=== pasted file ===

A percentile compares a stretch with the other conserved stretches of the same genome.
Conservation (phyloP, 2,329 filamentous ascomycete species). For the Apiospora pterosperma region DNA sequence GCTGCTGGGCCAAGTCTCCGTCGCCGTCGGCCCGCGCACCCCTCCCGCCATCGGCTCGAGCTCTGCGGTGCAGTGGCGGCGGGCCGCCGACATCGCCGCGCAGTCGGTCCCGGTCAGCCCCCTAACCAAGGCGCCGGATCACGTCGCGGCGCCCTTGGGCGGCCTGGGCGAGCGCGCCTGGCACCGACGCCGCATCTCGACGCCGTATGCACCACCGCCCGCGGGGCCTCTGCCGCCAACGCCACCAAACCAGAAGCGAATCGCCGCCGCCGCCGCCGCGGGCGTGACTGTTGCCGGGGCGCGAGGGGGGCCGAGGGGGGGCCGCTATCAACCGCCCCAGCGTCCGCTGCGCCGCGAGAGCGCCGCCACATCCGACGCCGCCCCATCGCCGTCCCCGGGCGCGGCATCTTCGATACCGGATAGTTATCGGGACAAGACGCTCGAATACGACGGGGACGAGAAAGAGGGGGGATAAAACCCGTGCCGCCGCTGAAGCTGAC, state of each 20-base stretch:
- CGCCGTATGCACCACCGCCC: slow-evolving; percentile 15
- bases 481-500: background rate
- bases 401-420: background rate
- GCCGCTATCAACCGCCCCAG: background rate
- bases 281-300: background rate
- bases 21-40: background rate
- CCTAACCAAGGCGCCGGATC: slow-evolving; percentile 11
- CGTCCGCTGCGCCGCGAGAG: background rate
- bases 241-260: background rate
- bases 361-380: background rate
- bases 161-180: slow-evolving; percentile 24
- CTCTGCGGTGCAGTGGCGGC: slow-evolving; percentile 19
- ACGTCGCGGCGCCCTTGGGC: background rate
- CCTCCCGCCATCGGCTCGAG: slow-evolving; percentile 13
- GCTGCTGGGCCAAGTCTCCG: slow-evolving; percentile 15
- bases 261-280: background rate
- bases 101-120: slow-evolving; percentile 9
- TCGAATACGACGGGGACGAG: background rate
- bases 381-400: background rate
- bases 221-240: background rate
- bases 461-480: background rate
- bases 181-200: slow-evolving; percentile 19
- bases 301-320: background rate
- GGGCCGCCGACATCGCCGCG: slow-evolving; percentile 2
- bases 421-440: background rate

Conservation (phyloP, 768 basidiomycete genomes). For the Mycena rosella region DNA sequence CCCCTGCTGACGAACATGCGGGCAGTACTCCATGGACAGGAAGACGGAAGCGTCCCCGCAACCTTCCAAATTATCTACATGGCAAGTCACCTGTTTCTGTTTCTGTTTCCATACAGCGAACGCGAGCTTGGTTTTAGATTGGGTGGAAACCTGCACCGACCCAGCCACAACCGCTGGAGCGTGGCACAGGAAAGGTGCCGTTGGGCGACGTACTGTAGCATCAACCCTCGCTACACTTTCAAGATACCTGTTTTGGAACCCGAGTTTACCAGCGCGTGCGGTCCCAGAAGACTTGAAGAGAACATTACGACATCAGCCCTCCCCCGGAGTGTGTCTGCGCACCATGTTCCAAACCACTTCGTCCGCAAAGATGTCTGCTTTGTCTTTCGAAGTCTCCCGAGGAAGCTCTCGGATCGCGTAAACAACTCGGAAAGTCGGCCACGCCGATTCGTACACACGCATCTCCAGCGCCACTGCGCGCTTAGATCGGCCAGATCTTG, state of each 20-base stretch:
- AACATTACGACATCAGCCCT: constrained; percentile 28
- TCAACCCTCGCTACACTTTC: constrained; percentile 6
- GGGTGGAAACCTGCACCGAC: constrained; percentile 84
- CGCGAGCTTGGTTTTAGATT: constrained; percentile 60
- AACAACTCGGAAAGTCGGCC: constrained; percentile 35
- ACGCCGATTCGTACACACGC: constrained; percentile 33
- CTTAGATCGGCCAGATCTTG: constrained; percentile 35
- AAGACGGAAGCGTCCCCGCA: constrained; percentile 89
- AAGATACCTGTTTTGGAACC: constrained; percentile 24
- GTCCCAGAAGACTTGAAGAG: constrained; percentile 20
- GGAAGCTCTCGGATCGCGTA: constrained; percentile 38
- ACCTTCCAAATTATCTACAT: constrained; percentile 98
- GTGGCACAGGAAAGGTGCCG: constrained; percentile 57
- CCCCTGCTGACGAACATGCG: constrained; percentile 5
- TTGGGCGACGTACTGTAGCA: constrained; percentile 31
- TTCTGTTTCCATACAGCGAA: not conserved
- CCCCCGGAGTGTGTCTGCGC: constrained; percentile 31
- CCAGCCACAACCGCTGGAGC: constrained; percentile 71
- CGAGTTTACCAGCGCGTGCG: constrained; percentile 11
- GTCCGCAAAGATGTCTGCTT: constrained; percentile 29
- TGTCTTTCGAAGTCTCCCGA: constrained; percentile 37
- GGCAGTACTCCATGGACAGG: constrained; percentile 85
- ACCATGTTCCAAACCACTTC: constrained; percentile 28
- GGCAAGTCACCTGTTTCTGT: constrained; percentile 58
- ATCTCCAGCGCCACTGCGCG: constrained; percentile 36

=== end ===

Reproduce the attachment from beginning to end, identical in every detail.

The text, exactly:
A percentile compares a stretch with the other conserved stretches of the same genome.
Conservation (phyloP, 2,329 filamentous ascomycete species). For the Apiospora pterosperma region DNA sequence GCTGCTGGGCCAAGTCTCCGTCGCCGTCGGCCCGCGCACCCCTCCCGCCATCGGCTCGAGCTCTGCGGTGCAGTGGCGGCGGGCCGCCGACATCGCCGCGCAGTCGGTCCCGGTCAGCCCCCTAACCAAGGCGCCGGATCACGTCGCGGCGCCCTTGGGCGGCCTGGGCGAGCGCGCCTGGCACCGACGCCGCATCTCGACGCCGTATGCACCACCGCCCGCGGGGCCTCTGCCGCCAACGCCACCAAACCAGAAGCGAATCGCCGCCGCCGCCGCCGCGGGCGTGACTGTTGCCGGGGCGCGAGGGGGGCCGAGGGGGGGCCGCTATCAACCGCCCCAGCGTCCGCTGCGCCGCGAGAGCGCCGCCACATCCGACGCCGCCCCATCGCCGTCCCCGGGCGCGGCATCTTCGATACCGGATAGTTATCGGGACAAGACGCTCGAATACGACGGGGACGAGAAAGAGGGGGGATAAAACCCGTGCCGCCGCTGAAGCTGAC, state of each 20-base stretch:
- CGCCGTATGCACCACCGCCC: slow-evolving; percentile 15
- bases 481-500: background rate
- bases 401-420: background rate
- GCCGCTATCAACCGCCCCAG: background rate
- bases 281-300: background rate
- bases 21-40: background rate
- CCTAACCAAGGCGCCGGATC: slow-evolving; percentile 11
- CGTCCGCTGCGCCGCGAGAG: background rate
- bases 241-260: background rate
- bases 361-380: background rate
- bases 161-180: slow-evolving; percentile 24
- CTCTGCGGTGCAGTGGCGGC: slow-evolving; percentile 19
- ACGTCGCGGCGCCCTTGGGC: background rate
- CCTCCCGCCATCGGCTCGAG: slow-evolving; percentile 13
- GCTGCTGGGCCAAGTCTCCG: slow-evolving; percentile 15
- bases 261-280: background rate
- bases 101-120: slow-evolving; percentile 9
- TCGAATACGACGGGGACGAG: background rate
- bases 381-400: background rate
- bases 221-240: background rate
- bases 461-480: background rate
- bases 181-200: slow-evolving; percentile 19
- bases 301-320: background rate
- GGGCCGCCGACATCGCCGCG: slow-evolving; percentile 2
- bases 421-440: background rate

Conservation (phyloP, 768 basidiomycete genomes). For the Mycena rosella region DNA sequence CCCCTGCTGACGAACATGCGGGCAGTACTCCATGGACAGGAAGACGGAAGCGTCCCCGCAACCTTCCAAATTATCTACATGGCAAGTCACCTGTTTCTGTTTCTGTTTCCATACAGCGAACGCGAGCTTGGTTTTAGATTGGGTGGAAACCTGCACCGACCCAGCCACAACCGCTGGAGCGTGGCACAGGAAAGGTGCCGTTGGGCGACGTACTGTAGCATCAACCCTCGCTACACTTTCAAGATACCTGTTTTGGAACCCGAGTTTACCAGCGCGTGCGGTCCCAGAAGACTTGAAGAGAACATTACGACATCAGCCCTCCCCCGGAGTGTGTCTGCGCACCATGTTCCAAACCACTTCGTCCGCAAAGATGTCTGCTTTGTCTTTCGAAGTCTCCCGAGGAAGCTCTCGGATCGCGTAAACAACTCGGAAAGTCGGCCACGCCGATTCGTACACACGCATCTCCAGCGCCACTGCGCGCTTAGATCGGCCAGATCTTG, state of each 20-base stretch:
- AACATTACGACATCAGCCCT: constrained; percentile 28
- TCAACCCTCGCTACACTTTC: constrained; percentile 6
- GGGTGGAAACCTGCACCGAC: constrained; percentile 84
- CGCGAGCTTGGTTTTAGATT: constrained; percentile 60
- AACAACTCGGAAAGTCGGCC: constrained; percentile 35
- ACGCCGATTCGTACACACGC: constrained; percentile 33
- CTTAGATCGGCCAGATCTTG: constrained; percentile 35
- AAGACGGAAGCGTCCCCGCA: constrained; percentile 89
- AAGATACCTGTTTTGGAACC: constrained; percentile 24
- GTCCCAGAAGACTTGAAGAG: constrained; percentile 20
- GGAAGCTCTCGGATCGCGTA: constrained; percentile 38
- ACCTTCCAAATTATCTACAT: constrained; percentile 98
- GTGGCACAGGAAAGGTGCCG: constrained; percentile 57
- CCCCTGCTGACGAACATGCG: constrained; percentile 5
- TTGGGCGACGTACTGTAGCA: constrained; percentile 31
- TTCTGTTTCCATACAGCGAA: not conserved
- CCCCCGGAGTGTGTCTGCGC: constrained; percentile 31
- CCAGCCACAACCGCTGGAGC: constrained; percentile 71
- CGAGTTTACCAGCGCGTGCG: constrained; percentile 11
- GTCCGCAAAGATGTCTGCTT: constrained; percentile 29
- TGTCTTTCGAAGTCTCCCGA: constrained; percentile 37
- GGCAGTACTCCATGGACAGG: constrained; percentile 85
- ACCATGTTCCAAACCACTTC: constrained; percentile 28
- GGCAAGTCACCTGTTTCTGT: constrained; percentile 58
- ATCTCCAGCGCCACTGCGCG: constrained; percentile 36